About ACA

About ACA

The American Counseling Association is a not-for-profit, professional and educational organization that is dedicated to the growth and enhancement of the counseling profession. Founded in 1952, ACA is the world's largest association exclusively representing professional counselors in various practice settings.

What Is Counseling?

According to 20/20: A Vision for the Future of Counseling, the delegates comprised of 31 counseling organizations agreed upon a unified definition of counseling: Professional counseling is a professional relationship that empowers diverse individuals, families, and groups to accomplish mental health, wellness, education, and career goals.

Divisions, Branches, and Regions

There are 19 chartered divisions within the American Counseling Association. These divisions provide leadership, resources and information unique to specialized areas and/or principles of counseling.  ACA has four regions, which serves members in those regions.  Lastly, ACA has 56 chartered branches in the U.S., Europe, and Latin America.  Please click the following links to get more information about ACA's Divisions, Branches, and Regions.

Policies, Bylaws & Forms


ACA Articles of Incorporation and Amendments
ACA Articles of Incorporation - August 1952 

ACA Bylaws

Bylaws - March 2015

ACA Policies Manual
Policy Manual - April 2018

ACA Code of Ethics

2014 ACA Code of Ethics

Code of Leadership Conduct

ACA Code of Leadership Conduct

Past Meeting Minutes
APGA/AACD/ACA Governance Meeting Minutes

IRS Form 1023, Exemption Application

IRS Tax Exemption Letter for ACA

IRS Tax Exemption Letter for ACA Group (ACA divisions that are listed)

IRS Form 990 - ACA 2016 Public Version


Learn more about what ACA does for its members here.
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Latest News

ACA Weighs In on Wording Restrictions at the Centers for Disease Control

by Kathie Felix | Dec 20, 2017
According to recent press reports, officials at the Centers for Disease Control (CDC) have been told to not use the terms “diversity,” “transgender,” “evidence-based,” and “science-based,” among others, in the upcoming budget request for 2019. This prompted American Counseling Association Chief Executive Officer Richard Yep to write the Acting Secretary of Health and Human Services (HHS) about the directive.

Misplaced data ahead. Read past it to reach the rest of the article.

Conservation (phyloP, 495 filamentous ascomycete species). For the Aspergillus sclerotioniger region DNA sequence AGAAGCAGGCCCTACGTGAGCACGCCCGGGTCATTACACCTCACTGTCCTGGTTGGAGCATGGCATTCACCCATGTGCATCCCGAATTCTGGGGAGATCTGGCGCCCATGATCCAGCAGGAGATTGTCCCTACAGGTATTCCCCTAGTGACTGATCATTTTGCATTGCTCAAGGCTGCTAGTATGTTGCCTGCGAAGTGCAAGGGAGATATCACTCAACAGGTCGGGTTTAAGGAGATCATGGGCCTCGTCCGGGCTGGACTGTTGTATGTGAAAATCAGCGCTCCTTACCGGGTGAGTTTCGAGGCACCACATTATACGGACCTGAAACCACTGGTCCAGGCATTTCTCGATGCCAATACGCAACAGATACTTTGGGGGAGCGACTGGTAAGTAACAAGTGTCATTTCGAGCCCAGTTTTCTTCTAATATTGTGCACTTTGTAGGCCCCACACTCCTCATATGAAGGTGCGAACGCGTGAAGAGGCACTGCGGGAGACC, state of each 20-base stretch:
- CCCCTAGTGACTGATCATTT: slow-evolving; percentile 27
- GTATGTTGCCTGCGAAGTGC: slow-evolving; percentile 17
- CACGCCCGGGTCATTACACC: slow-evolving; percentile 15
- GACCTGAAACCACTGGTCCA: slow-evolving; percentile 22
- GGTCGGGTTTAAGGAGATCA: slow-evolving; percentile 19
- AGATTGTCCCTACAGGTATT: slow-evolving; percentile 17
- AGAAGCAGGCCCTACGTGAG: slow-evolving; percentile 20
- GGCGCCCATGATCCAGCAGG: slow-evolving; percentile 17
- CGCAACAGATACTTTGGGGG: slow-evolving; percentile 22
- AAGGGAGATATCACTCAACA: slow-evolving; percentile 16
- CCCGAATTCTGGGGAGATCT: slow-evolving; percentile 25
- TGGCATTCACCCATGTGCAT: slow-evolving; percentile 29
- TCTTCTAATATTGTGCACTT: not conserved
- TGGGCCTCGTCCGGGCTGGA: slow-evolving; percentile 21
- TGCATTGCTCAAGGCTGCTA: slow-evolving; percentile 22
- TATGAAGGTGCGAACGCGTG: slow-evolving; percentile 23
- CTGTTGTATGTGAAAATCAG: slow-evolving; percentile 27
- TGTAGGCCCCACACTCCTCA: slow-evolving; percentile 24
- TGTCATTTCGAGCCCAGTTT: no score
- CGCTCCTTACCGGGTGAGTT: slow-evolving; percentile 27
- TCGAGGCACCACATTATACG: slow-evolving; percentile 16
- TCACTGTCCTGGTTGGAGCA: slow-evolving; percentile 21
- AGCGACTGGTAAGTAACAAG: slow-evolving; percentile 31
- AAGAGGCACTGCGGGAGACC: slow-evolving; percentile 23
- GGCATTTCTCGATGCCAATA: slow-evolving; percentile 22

HHS oversees CDC, an agency with the stated mission to save lives and to protect people from health threats. This effort is described on the CDC website as follows: “To accomplish our mission, CDC conducts critical science and provides health information that protects our nation against expensive and dangerous health threats, and responds when these arise.”

In part, the ACA letter to HHS includes the following:

“The American Counseling Association Code of Ethics honors diversity and embraces a multicultural approach in support of the worth, dignity, potential, and uniqueness of people within their social and cultural contexts. In addition, the American Counseling Association has expressly supported the dissemination of accurate information about gender identity to counteract bias that is based in ignorance or unfounded beliefs.”

ACA objects to a ban on the very language that helps government officials communicate appropriately about people who have experienced bias, and also objects to the idea of the possible exclusion of all diverse people under an agency that protects the nation’s health.

Professional counselors are required to use counseling techniques that have a scientific foundation. The American Counseling Association letter also conveys that ACA is alarmed that CDC officials must find euphemisms for the terms “science-based” and “evidence-based”—and by the implication that these are concepts to be avoided at CDC.

The ACA request asks that these and other allegedly banned words no longer be barred from budget documents—or any other communications at the Centers for Disease Control.